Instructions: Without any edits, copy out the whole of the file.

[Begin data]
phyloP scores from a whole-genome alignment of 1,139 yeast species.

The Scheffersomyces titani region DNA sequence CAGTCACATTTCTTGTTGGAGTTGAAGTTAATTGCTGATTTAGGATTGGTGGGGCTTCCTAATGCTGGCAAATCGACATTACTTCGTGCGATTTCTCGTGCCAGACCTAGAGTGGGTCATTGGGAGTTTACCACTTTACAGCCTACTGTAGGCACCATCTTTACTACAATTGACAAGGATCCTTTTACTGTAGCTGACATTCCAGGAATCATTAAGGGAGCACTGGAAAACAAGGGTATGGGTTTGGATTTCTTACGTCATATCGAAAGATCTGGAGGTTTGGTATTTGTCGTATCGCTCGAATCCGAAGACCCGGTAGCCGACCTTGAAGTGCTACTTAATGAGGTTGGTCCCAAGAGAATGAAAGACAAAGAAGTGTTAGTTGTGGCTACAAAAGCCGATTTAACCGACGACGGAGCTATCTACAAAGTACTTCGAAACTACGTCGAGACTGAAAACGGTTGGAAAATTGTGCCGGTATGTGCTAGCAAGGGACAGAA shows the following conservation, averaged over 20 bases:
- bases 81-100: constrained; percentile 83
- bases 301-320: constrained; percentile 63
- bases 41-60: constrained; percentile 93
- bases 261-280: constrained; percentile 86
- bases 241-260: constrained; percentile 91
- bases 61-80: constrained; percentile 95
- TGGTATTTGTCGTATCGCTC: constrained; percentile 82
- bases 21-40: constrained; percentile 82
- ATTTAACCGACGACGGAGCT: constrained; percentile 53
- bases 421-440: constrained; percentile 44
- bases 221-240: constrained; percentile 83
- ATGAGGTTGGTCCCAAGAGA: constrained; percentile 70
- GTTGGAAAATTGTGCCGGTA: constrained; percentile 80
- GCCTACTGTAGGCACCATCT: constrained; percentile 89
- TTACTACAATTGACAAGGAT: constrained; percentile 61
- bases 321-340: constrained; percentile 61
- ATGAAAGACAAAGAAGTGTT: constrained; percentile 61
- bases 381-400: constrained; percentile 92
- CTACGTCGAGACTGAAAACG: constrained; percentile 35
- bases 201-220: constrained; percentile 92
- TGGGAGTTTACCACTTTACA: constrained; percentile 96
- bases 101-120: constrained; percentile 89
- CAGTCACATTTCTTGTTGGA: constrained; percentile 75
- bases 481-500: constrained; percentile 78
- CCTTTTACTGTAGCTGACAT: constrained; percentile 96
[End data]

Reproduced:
phyloP scores from a whole-genome alignment of 1,139 yeast species.

The Scheffersomyces titani region DNA sequence CAGTCACATTTCTTGTTGGAGTTGAAGTTAATTGCTGATTTAGGATTGGTGGGGCTTCCTAATGCTGGCAAATCGACATTACTTCGTGCGATTTCTCGTGCCAGACCTAGAGTGGGTCATTGGGAGTTTACCACTTTACAGCCTACTGTAGGCACCATCTTTACTACAATTGACAAGGATCCTTTTACTGTAGCTGACATTCCAGGAATCATTAAGGGAGCACTGGAAAACAAGGGTATGGGTTTGGATTTCTTACGTCATATCGAAAGATCTGGAGGTTTGGTATTTGTCGTATCGCTCGAATCCGAAGACCCGGTAGCCGACCTTGAAGTGCTACTTAATGAGGTTGGTCCCAAGAGAATGAAAGACAAAGAAGTGTTAGTTGTGGCTACAAAAGCCGATTTAACCGACGACGGAGCTATCTACAAAGTACTTCGAAACTACGTCGAGACTGAAAACGGTTGGAAAATTGTGCCGGTATGTGCTAGCAAGGGACAGAA shows the following conservation, averaged over 20 bases:
- bases 81-100: constrained; percentile 83
- bases 301-320: constrained; percentile 63
- bases 41-60: constrained; percentile 93
- bases 261-280: constrained; percentile 86
- bases 241-260: constrained; percentile 91
- bases 61-80: constrained; percentile 95
- TGGTATTTGTCGTATCGCTC: constrained; percentile 82
- bases 21-40: constrained; percentile 82
- ATTTAACCGACGACGGAGCT: constrained; percentile 53
- bases 421-440: constrained; percentile 44
- bases 221-240: constrained; percentile 83
- ATGAGGTTGGTCCCAAGAGA: constrained; percentile 70
- GTTGGAAAATTGTGCCGGTA: constrained; percentile 80
- GCCTACTGTAGGCACCATCT: constrained; percentile 89
- TTACTACAATTGACAAGGAT: constrained; percentile 61
- bases 321-340: constrained; percentile 61
- ATGAAAGACAAAGAAGTGTT: constrained; percentile 61
- bases 381-400: constrained; percentile 92
- CTACGTCGAGACTGAAAACG: constrained; percentile 35
- bases 201-220: constrained; percentile 92
- TGGGAGTTTACCACTTTACA: constrained; percentile 96
- bases 101-120: constrained; percentile 89
- CAGTCACATTTCTTGTTGGA: constrained; percentile 75
- bases 481-500: constrained; percentile 78
- CCTTTTACTGTAGCTGACAT: constrained; percentile 96